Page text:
The BONUS BALTICAPP project team studies the supply and demand of marine ecosystem services in terms of recreation across the Baltic Sea region, focusing on the next 80-100 years. The project partners use a new combination of existing state-of-the-art modelling tools and recently collected data. For the presented story map the project consortium combines an approach to approximate the value of recreational locations based on interviews and models of climate change in the Baltic Sea region. The resulting maps give an overview of current recreational hotspots in the region as well as expected local benefits and losses through climate change.
Questions this practice may help answer:
- How to value recreational activities at the coast?
- Where are recreational hotspots in the Baltic Sea region located?
- How does climate change affect recreational sites in the Baltic Sea region?
The Baltic Sea contributes significantly to the identity of people living in the littoral countries. Over 70% of the population in the neighbouring states use the marine environment and the coasts of the Baltic Sea for recreation, representing some 80 million recreation visits annually.
The value of recreation at the sea cannot be described in market prices. In most cases, there is no entry fee for visiting nature. The economic value of recreation can however be approximated among others by using the theory of the travel cost method and extended to account for spatial differences across sites using the discrete choice modelling framework.
Aspects / Objectives:
- Assessment of recreational ecosystem services in coastal areas.
- Identifying the most valuable locations for recreation around the Baltic Sea.
- Identifying effects of climate change on those locations and their value.
First a survey was conducted in all countries around the Baltic Sea. About 1,000 respondents per country took part in the survey, resulting in a total sample of 9,127 participants. The survey results shed light on the origin and destination of travellers, socio-demographics, people’s attitudes and activities undertaken at the coast.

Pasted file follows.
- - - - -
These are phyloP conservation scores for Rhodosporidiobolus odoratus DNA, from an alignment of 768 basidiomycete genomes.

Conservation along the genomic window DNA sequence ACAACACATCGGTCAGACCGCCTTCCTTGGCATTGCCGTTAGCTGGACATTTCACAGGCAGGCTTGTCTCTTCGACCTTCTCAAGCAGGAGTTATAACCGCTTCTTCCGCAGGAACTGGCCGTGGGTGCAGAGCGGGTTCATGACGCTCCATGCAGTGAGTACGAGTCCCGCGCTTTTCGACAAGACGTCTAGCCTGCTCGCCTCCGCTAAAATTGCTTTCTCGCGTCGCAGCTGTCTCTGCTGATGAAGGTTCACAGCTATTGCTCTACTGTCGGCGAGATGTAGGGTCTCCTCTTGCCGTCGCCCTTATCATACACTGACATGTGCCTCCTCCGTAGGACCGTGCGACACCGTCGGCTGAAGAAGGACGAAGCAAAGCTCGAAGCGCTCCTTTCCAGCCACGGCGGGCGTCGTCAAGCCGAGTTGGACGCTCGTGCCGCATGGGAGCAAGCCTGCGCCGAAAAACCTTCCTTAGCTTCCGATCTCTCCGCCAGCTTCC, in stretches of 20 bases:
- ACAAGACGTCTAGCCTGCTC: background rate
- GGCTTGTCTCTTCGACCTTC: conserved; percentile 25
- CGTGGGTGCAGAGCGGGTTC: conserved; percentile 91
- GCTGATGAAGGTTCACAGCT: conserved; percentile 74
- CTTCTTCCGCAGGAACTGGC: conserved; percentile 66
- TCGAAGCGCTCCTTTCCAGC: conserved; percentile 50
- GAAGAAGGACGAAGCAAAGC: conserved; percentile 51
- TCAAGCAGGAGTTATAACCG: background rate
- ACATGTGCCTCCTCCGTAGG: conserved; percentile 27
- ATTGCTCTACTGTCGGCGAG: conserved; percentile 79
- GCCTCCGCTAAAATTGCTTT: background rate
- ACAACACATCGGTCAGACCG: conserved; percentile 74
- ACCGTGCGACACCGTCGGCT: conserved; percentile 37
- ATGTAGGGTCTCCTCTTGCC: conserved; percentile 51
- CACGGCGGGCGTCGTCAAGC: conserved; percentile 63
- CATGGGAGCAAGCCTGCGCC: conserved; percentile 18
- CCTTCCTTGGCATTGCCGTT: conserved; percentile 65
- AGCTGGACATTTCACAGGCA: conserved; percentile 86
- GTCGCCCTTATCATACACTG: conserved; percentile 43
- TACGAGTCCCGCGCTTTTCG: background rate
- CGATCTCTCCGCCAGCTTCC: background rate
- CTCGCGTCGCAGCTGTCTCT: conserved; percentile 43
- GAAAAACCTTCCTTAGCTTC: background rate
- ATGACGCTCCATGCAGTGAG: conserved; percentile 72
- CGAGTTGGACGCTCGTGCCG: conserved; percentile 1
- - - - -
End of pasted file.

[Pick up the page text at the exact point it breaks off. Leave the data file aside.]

For the mapping exercise, a spatially-explicit discrete choice and count data model has been used to estimate the recreational value of coastal sites and the importance of water quality attributes. In a second step, projections of environmental conditions under moderate climate change have been applied to assess how climate change might effect on recreational values, keeping all other factors equal.
Main Outputs / Results:
The output consists of several easy to read maps of the whole Baltic Sea Region presented on a website. The first map shows large differences across sites and countries in terms of the annual value of coastal recreation sites. The value ranges from 61.300 Euros in Estonia to more than 800 million Euros in Germany and Finland. This map reveals hotspots of recreational use of the Baltic Sea along the German and Polish coastline, around Stockholm in Sweden, Turku and Helsinki in Finland. In Denmark, with many coastal sites and relatively short distances to the coast, site values are relatively low
The second map tells a story on changes that will occur to those local values affected by climate change. Presuming a moderate climate regime and nutrient loads that are in compliance with the Baltic Sea Action Plan (BSAP), per trip values will decline for most sites, according to the applied model. The southern coast of the Baltic Sea will probably experience particularly high value losses. Recreation sites in the Bothnian Bay will however experience increases in per trip values, increasing over the century, as the climate change continues.
In the context of the BalticApp project, only countries around the Baltic Sea have been studied and included in the story maps. However, the applied method is very well suitable to be transferred to other sea basins or coastal regions.
University of Helsinki (Project coordinator)
Aarhus University (WP Leader)
Costs / Funding Source:
This work resulted from the BONUS BALTICAPP project and was supported by BONUS (Art 185), funded jointly by the EU and the Academy of Finland, Innovation Fund Denmark, and Swedish Research Council for Sustainable Development. The research presented in this study is part of the Baltic Earth (Earth System Science for the Baltic Sea Region) program.
Prof Kari Hyytiäinen, University of Helsinki
P.O. Box 33 (Yliopistonkatu 4)
00014 University of Helsinki, Finland
Phone: 02941 911
Marianne Zandersen, Aarhus University
building 7420, K1.08